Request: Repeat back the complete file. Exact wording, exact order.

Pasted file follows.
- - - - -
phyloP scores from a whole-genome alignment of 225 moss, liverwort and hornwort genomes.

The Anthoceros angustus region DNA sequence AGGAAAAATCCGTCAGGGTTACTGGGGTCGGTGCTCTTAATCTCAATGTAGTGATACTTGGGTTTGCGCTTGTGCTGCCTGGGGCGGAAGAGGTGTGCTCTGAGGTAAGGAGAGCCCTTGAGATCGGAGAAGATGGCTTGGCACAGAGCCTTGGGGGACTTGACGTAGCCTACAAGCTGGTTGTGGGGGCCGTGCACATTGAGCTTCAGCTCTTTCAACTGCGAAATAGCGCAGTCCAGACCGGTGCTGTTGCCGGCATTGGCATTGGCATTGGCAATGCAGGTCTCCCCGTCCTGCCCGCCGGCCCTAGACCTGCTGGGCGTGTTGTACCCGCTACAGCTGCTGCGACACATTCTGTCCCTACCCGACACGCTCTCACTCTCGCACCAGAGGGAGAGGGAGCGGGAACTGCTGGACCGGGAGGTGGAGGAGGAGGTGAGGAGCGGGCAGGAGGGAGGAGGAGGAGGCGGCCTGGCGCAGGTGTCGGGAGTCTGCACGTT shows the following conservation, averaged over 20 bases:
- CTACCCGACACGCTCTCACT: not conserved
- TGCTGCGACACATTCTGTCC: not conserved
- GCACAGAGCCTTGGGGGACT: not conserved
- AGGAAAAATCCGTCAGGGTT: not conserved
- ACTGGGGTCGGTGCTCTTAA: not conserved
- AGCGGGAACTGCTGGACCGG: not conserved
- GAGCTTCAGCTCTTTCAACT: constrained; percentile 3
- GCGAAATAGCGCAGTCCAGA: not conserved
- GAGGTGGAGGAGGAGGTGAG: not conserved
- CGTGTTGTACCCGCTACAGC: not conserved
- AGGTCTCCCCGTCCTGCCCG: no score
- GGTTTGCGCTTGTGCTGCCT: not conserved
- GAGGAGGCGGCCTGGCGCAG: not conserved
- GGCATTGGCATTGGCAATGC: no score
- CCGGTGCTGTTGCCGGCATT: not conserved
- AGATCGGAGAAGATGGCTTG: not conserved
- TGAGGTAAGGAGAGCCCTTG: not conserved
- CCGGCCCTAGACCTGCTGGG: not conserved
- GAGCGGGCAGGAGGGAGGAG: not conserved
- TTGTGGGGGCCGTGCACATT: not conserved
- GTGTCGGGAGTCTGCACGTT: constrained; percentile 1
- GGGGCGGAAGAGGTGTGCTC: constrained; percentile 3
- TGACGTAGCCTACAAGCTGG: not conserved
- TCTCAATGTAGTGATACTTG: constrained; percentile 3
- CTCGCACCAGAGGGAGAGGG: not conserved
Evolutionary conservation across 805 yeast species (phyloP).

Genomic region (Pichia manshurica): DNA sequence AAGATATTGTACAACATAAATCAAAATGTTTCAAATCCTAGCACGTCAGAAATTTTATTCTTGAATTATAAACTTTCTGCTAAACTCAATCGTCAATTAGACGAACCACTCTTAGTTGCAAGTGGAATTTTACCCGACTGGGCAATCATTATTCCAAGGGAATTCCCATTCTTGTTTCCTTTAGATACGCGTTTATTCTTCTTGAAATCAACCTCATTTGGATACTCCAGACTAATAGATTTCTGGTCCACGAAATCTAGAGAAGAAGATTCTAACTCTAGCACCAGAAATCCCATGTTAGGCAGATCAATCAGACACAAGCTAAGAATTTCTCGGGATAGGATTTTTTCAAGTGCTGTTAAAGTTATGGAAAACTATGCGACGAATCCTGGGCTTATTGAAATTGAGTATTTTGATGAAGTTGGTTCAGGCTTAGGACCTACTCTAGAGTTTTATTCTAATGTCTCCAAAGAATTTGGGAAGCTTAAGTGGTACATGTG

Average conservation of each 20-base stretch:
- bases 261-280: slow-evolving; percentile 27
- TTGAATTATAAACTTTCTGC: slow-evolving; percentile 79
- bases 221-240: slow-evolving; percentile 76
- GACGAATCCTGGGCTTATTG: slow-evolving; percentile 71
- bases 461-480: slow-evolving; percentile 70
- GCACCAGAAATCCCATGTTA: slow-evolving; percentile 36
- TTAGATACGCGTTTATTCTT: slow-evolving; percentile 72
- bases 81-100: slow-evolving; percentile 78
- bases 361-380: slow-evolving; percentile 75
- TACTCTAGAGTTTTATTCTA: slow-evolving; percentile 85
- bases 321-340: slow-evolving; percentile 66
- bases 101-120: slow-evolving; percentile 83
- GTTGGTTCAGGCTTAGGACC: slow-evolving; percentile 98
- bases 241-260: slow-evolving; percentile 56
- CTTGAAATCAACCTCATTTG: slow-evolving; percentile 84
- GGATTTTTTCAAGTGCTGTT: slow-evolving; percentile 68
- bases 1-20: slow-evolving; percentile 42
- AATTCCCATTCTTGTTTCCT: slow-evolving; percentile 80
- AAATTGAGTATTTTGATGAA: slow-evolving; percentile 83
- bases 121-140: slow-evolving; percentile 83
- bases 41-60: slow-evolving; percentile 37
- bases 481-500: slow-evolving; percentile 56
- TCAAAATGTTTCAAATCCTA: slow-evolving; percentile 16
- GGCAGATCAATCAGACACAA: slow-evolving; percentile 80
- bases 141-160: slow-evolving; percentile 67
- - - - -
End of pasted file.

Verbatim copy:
phyloP scores from a whole-genome alignment of 225 moss, liverwort and hornwort genomes.

The Anthoceros angustus region DNA sequence AGGAAAAATCCGTCAGGGTTACTGGGGTCGGTGCTCTTAATCTCAATGTAGTGATACTTGGGTTTGCGCTTGTGCTGCCTGGGGCGGAAGAGGTGTGCTCTGAGGTAAGGAGAGCCCTTGAGATCGGAGAAGATGGCTTGGCACAGAGCCTTGGGGGACTTGACGTAGCCTACAAGCTGGTTGTGGGGGCCGTGCACATTGAGCTTCAGCTCTTTCAACTGCGAAATAGCGCAGTCCAGACCGGTGCTGTTGCCGGCATTGGCATTGGCATTGGCAATGCAGGTCTCCCCGTCCTGCCCGCCGGCCCTAGACCTGCTGGGCGTGTTGTACCCGCTACAGCTGCTGCGACACATTCTGTCCCTACCCGACACGCTCTCACTCTCGCACCAGAGGGAGAGGGAGCGGGAACTGCTGGACCGGGAGGTGGAGGAGGAGGTGAGGAGCGGGCAGGAGGGAGGAGGAGGAGGCGGCCTGGCGCAGGTGTCGGGAGTCTGCACGTT shows the following conservation, averaged over 20 bases:
- CTACCCGACACGCTCTCACT: not conserved
- TGCTGCGACACATTCTGTCC: not conserved
- GCACAGAGCCTTGGGGGACT: not conserved
- AGGAAAAATCCGTCAGGGTT: not conserved
- ACTGGGGTCGGTGCTCTTAA: not conserved
- AGCGGGAACTGCTGGACCGG: not conserved
- GAGCTTCAGCTCTTTCAACT: constrained; percentile 3
- GCGAAATAGCGCAGTCCAGA: not conserved
- GAGGTGGAGGAGGAGGTGAG: not conserved
- CGTGTTGTACCCGCTACAGC: not conserved
- AGGTCTCCCCGTCCTGCCCG: no score
- GGTTTGCGCTTGTGCTGCCT: not conserved
- GAGGAGGCGGCCTGGCGCAG: not conserved
- GGCATTGGCATTGGCAATGC: no score
- CCGGTGCTGTTGCCGGCATT: not conserved
- AGATCGGAGAAGATGGCTTG: not conserved
- TGAGGTAAGGAGAGCCCTTG: not conserved
- CCGGCCCTAGACCTGCTGGG: not conserved
- GAGCGGGCAGGAGGGAGGAG: not conserved
- TTGTGGGGGCCGTGCACATT: not conserved
- GTGTCGGGAGTCTGCACGTT: constrained; percentile 1
- GGGGCGGAAGAGGTGTGCTC: constrained; percentile 3
- TGACGTAGCCTACAAGCTGG: not conserved
- TCTCAATGTAGTGATACTTG: constrained; percentile 3
- CTCGCACCAGAGGGAGAGGG: not conserved
Evolutionary conservation across 805 yeast species (phyloP).

Genomic region (Pichia manshurica): DNA sequence AAGATATTGTACAACATAAATCAAAATGTTTCAAATCCTAGCACGTCAGAAATTTTATTCTTGAATTATAAACTTTCTGCTAAACTCAATCGTCAATTAGACGAACCACTCTTAGTTGCAAGTGGAATTTTACCCGACTGGGCAATCATTATTCCAAGGGAATTCCCATTCTTGTTTCCTTTAGATACGCGTTTATTCTTCTTGAAATCAACCTCATTTGGATACTCCAGACTAATAGATTTCTGGTCCACGAAATCTAGAGAAGAAGATTCTAACTCTAGCACCAGAAATCCCATGTTAGGCAGATCAATCAGACACAAGCTAAGAATTTCTCGGGATAGGATTTTTTCAAGTGCTGTTAAAGTTATGGAAAACTATGCGACGAATCCTGGGCTTATTGAAATTGAGTATTTTGATGAAGTTGGTTCAGGCTTAGGACCTACTCTAGAGTTTTATTCTAATGTCTCCAAAGAATTTGGGAAGCTTAAGTGGTACATGTG

Average conservation of each 20-base stretch:
- bases 261-280: slow-evolving; percentile 27
- TTGAATTATAAACTTTCTGC: slow-evolving; percentile 79
- bases 221-240: slow-evolving; percentile 76
- GACGAATCCTGGGCTTATTG: slow-evolving; percentile 71
- bases 461-480: slow-evolving; percentile 70
- GCACCAGAAATCCCATGTTA: slow-evolving; percentile 36
- TTAGATACGCGTTTATTCTT: slow-evolving; percentile 72
- bases 81-100: slow-evolving; percentile 78
- bases 361-380: slow-evolving; percentile 75
- TACTCTAGAGTTTTATTCTA: slow-evolving; percentile 85
- bases 321-340: slow-evolving; percentile 66
- bases 101-120: slow-evolving; percentile 83
- GTTGGTTCAGGCTTAGGACC: slow-evolving; percentile 98
- bases 241-260: slow-evolving; percentile 56
- CTTGAAATCAACCTCATTTG: slow-evolving; percentile 84
- GGATTTTTTCAAGTGCTGTT: slow-evolving; percentile 68
- bases 1-20: slow-evolving; percentile 42
- AATTCCCATTCTTGTTTCCT: slow-evolving; percentile 80
- AAATTGAGTATTTTGATGAA: slow-evolving; percentile 83
- bases 121-140: slow-evolving; percentile 83
- bases 41-60: slow-evolving; percentile 37
- bases 481-500: slow-evolving; percentile 56
- TCAAAATGTTTCAAATCCTA: slow-evolving; percentile 16
- GGCAGATCAATCAGACACAA: slow-evolving; percentile 80
- bases 141-160: slow-evolving; percentile 67